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House environment panel OKs bill to appropriate $47 million from state's Clean Water Fund

HF4377 would appropriate $47.4 million from the state's Clean Water Fund in fiscal year 2023 across seven organizations for a total of 14 projects. (Image courtesy the Minnesota Center for Environmental Advocacy)
HF4377 would appropriate $47.4 million from the state's Clean Water Fund in fiscal year 2023 across seven organizations for a total of 14 projects. (Image courtesy the Minnesota Center for Environmental Advocacy)

Replacing lead service lines, monitoring for contaminants and funding conservation reserve enhancement programs would be some focuses of the proposed state appropriation from the Clean Water Fund.

Sponsored Rep. Rick Hansen (DFL-South St. Paul), HF4377 would appropriate $47.4 million in fiscal year 2023 across seven organizations for a total of 14 projects. The bill, as amended, was approved 12-6 by the House Environment and Natural Resources Finance and Policy Committee Thursday and referred to the House Legacy Finance Committee.

The Clean Water Fund is part of the Legacy Amendment established in 2008 as a constitutional amendment passed by voters who agreed to a three-eighths of 1% state sales tax increase to generate money to benefit natural and cultural resources. The fund receives 33% of that revenue and must be spent “only to protect, enhance, and restore water quality in lakes, rivers, and streams and to protect groundwater from degradation.”

“I think each of these components within this appropriation bill meets the standard of the constitution and, more importantly, these are pressing issues that need attention,” Hansen said. “We’re looking at problem solving here. Problem solving that can work on specific pollutants but preventing pollution in the future, trying to get a better handle on these contaminants and where they’re impacting.”

Under the bill, the Board of Water and Soil Resources would receive $7.67 million for conservation easements and another $7.67 million to purchase and restore peatlands.

The Metropolitan Council and the Public Facilities Authority would each receive $7.67 million for grants to cities and other public water suppliers to replace the privately owned portion of residential lead drinking water service lines.

The Pollution Control Agency would receive:

  • $5 million to develop protocols for sampling and testing water for micro and nano plastics;
  • $2 million to monitor tributaries, including trout streams, near the shores of Lake Superior for perfluoroalkyl and polyfluoroalkyl substances;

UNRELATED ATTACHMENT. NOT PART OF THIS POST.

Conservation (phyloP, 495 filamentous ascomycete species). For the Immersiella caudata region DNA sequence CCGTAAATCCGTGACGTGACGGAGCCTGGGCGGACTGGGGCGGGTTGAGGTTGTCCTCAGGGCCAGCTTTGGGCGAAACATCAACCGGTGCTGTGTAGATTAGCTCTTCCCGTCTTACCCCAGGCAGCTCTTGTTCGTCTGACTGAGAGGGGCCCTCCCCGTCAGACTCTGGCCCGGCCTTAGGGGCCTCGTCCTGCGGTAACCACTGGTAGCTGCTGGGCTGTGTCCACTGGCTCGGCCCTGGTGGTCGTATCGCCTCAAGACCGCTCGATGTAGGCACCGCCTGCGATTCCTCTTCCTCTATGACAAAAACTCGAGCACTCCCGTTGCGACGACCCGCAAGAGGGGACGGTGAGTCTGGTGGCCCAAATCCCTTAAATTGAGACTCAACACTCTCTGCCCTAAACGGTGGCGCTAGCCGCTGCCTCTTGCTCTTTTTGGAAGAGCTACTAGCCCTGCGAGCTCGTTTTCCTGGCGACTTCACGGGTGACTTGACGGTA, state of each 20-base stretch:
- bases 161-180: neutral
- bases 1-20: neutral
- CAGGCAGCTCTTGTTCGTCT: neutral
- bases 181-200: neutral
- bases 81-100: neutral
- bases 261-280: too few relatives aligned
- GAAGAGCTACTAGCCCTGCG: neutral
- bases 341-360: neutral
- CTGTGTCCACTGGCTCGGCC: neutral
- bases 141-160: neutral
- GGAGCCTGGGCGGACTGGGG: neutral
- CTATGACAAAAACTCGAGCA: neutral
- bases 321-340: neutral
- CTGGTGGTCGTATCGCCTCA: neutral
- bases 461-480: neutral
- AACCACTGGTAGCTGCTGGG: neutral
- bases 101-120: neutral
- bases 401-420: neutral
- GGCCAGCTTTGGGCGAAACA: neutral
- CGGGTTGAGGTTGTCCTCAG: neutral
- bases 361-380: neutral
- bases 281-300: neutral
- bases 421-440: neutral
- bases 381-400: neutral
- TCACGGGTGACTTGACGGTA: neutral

• $2 million to monitor private wells in Washington County for PFAS;
  • $2 million to monitor the Mississippi River for metals, PFAS and other contaminants found in Pigs Eye Lake;
  • $2 million to collect lead sinkers and other water quality activities as part of the Get the Lead Out program; and
  • $400,000 to monitor ground and surface waters in the Battle Creek Watershed for PFAS.

The bill would appropriate $2 million to the Department of Agriculture to monitor trout streams in southeastern Minnesota for the presence of neonicotinoids and monitor and test for micro and nano plastics.

The Department of Natural Resources would receive $402,000 – with $45,000 going to the Pollution Control Agency and $31,000 to the Board of Water and Soil Resources – for a report on state peatlands. The DNR would also receive $500,000 for a grant to the Conservation Corps Minnesota for restoration and enhancement activities.

The University of Minnesota would receive $437,000 to “optimize detection methods, determine environmental occurrence, and evaluate the risk to Minnesota's fish populations of the toxic tire-derived chemical 6PPDq.”

Rep. Josh Heintzeman (R-Nisswa) noted the bill was created without a recommendation of the Clean Water Council.

“This committee is fully capable of spending the $47 million-plus without any input from the Clean Water Council,” Heintzeman said. “It appears that’s exactly what we’re doing. … They have not made a recommendation as to how to disperse, recommend the $47 million be dispersed. Typically, that is the scenario.”

Hansen said the council’s recommendation would probably not occur until the fall, delaying the appropriations to May 2023.

“I don’t believe we have time to wait a year for the process to occur,” Hansen said. “As legislators we can make that decision and be accountable to the voters for that decision. I’m fully prepared to do that.”

The bill’s companion, SF4125, is sponsored by Sen. Kari Dziedzic (DFL-Mpls) and awaits action by the Senate Environment and Natural Resources Finance Committee.

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